Conclusion: More than one-quarter of GPs in the Netherlands are unaware of HPV as a causative factor for OPC. Furthermore, there is a gap in knowledge on characteristics of patients with HPV-associated OPC . Further training on these topics could improve disease recognition and, ultimately, patient survival.
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http://dx.doi.org/10.3399/BJGPO.2021.0080DOI Listing
http://www.ncbi.nlm.nih.gov/pmc/articles/PMC8958744PMC
March 2022

United European Gastroenterology (UEG) and European Society for Neurogastroenterology and Motility (ESNM) consensus on functional dyspepsia.

Neurogastroenterol Motil 2021 09;33(9):e14238

Gastroenterology Unit, Departmento of Surgery, Oncology and Gastroenterology, University of Padua, Padua, Italy.

Background: Functional dyspepsia (FD) is one of the most common conditions in clinical practice. In spite of its prevalence, FD is associated with major uncertainties in terms of its definition, underlying pathophysiology, diagnosis, treatment, and prognosis.

Methods: A Delphi consensus was initiated with 41 experts from 22 European countries who conducted a literature summary and voting process on 87 statements. Quality of evidence was evaluated using the grading of recommendations, assessment, development, and evaluation (GRADE) criteria. Consensus (defined as >80% agreement) was reached for 36 statements.

Results: The panel agreed with the definition in terms of its cardinal symptoms (early satiation, postprandial fullness, epigastric pain, and epigastric burning), its subdivision into epigastric pain syndrome and postprandial distress syndrome, and the presence of accessory symptoms (upper abdominal bloating, nausea, belching), and overlapping conditions. Also, well accepted are the female predominance of FD, its impact on quality of life and health costs, and acute gastrointestinal infections, and anxiety as risk factors. In terms of pathophysiological mechanisms, the consensus supports a role for impaired gastric accommodation, delayed gastric emptying, hypersensitivity to gastric distention, Helicobacter pylori infection, and altered central processing of signals from the gastroduodenal region. There is consensus that endoscopy is mandatory for establishing a firm diagnosis of FD, but that in primary care, patients without alarm symptoms or risk factors can be managed without endoscopy. There is consensus that H. pylori status should be determined in every patient with dyspeptic symptoms and H. pylori positive patients should receive eradication therapy. Also, proton pump inhibitor therapy is considered an effective therapy for FD, but no other treatment approach reached a consensus. The long-term prognosis and life expectancy are favorable.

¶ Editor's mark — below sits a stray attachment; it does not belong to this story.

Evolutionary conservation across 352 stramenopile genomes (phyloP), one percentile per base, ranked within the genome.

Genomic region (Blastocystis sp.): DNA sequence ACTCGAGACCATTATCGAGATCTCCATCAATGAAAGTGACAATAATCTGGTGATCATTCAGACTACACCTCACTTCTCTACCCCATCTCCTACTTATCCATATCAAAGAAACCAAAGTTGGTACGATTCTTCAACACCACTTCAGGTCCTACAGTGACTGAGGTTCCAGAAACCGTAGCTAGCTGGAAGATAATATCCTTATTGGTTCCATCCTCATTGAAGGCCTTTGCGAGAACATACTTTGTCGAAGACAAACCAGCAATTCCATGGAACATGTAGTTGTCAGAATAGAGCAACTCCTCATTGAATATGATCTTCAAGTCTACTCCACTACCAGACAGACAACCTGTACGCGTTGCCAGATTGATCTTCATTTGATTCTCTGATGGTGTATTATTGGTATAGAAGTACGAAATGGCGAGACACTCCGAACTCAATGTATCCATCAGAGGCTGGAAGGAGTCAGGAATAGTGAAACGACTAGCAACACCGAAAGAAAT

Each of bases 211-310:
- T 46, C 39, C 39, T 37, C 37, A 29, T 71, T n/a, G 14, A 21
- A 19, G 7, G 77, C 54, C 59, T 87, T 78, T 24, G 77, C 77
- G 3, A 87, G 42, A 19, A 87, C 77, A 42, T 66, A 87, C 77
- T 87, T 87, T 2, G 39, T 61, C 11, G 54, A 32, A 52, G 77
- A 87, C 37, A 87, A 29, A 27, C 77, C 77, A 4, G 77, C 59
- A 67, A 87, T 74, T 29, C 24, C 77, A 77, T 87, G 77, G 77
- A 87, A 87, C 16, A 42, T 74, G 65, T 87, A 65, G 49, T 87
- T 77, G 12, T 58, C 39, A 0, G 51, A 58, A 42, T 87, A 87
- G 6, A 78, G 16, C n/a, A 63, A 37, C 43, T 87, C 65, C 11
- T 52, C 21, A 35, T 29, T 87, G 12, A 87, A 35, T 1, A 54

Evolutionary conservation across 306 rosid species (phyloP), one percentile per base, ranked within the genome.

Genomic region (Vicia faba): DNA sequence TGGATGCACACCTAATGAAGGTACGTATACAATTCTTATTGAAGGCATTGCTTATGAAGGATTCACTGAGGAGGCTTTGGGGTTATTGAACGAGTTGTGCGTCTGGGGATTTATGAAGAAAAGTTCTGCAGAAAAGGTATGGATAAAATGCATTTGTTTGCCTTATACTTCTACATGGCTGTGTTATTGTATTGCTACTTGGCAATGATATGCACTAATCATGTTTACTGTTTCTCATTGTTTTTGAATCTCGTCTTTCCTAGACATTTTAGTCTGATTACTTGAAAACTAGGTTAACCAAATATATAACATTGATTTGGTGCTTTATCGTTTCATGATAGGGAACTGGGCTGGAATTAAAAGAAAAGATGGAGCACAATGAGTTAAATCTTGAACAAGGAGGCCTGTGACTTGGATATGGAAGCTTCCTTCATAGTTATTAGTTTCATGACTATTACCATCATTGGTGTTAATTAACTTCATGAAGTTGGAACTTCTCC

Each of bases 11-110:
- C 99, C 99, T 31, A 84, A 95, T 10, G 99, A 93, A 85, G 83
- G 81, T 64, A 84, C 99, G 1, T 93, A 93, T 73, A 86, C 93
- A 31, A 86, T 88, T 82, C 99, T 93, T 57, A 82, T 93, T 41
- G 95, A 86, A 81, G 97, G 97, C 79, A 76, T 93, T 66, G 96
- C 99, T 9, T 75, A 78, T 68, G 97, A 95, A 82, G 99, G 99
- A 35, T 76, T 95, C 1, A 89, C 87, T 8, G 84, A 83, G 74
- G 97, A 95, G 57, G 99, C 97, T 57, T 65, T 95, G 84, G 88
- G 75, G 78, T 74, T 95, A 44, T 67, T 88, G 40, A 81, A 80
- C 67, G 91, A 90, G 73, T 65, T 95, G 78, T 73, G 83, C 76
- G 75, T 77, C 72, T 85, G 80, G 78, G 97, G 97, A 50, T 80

Conclusions And Inferences: A multinational group of European experts summarized the current state of consensus on the definition, diagnosis and management of FD.
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http://dx.doi.org/10.1111/nmo.14238DOI Listing
September 2021

Vital signs, clinical rules, and gut feeling: an observational study among patients with fever.

BJGP Open 2021 14;5(6). Epub 2021 Dec 14.

Department of Internal Medicine, Division General Medicine, Section Acute Medicine, Maastricht University, CAPHRI, Maastricht, The Netherlands.

Background: GPs decide which patients with fever need referral to the emergency department (ED). Vital signs, clinical rules, and gut feeling can influence this critical management decision.

Aim: To investigate which vital signs are measured by GPs, and whether referral is associated with vital signs, clinical rules, or gut feeling.

Design & Setting: Prospective observational study at two out-of-hours (OOH) GP cooperatives in the Netherlands.

Method: During two 9-day periods, GPs performed their regular work-up in patients aged ≥18 years with fever (≥38.0°C). Subsequently, researchers measured missing vital signs for completion of the systemic inflammatory response syndrome (SIRS) criteria and the quick Sequential Organ Failure Assessment (qSOFA) score. Associations between the number of referrals, positive SIRS and qSOFA scores, and GPs' gut feelings were investigated.

Results: GPs measured and recorded all vital signs required for SIRS criteria and qSOFA score calculations in 24 of 108 (22.2%) assessed patients, and referred 45 (41.7%) to the ED. Higher respiratory rates, temperatures, clinical rules, and gut feeling were associated with referral. During 7-day follow-up, nine (14.3%) of 63 patients who were initially not referred were admitted to hospital.

Conclusion: GPs measured and recorded all vital signs for SIRS criteria and qSOFA score in one-in-five patients with fever, and referred half of 63 patients who were SIRS-positive and almost all of 22 patients who were qSOFA-positive. Some vital signs and gut feeling were associated with referral, but none were consistently present in all patients who were referred. The vast majority of patients who were not initially referred remained at home during follow-up.
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http://dx.doi.org/10.3399/BJGPO.2021.0125DOI Listing
December 2021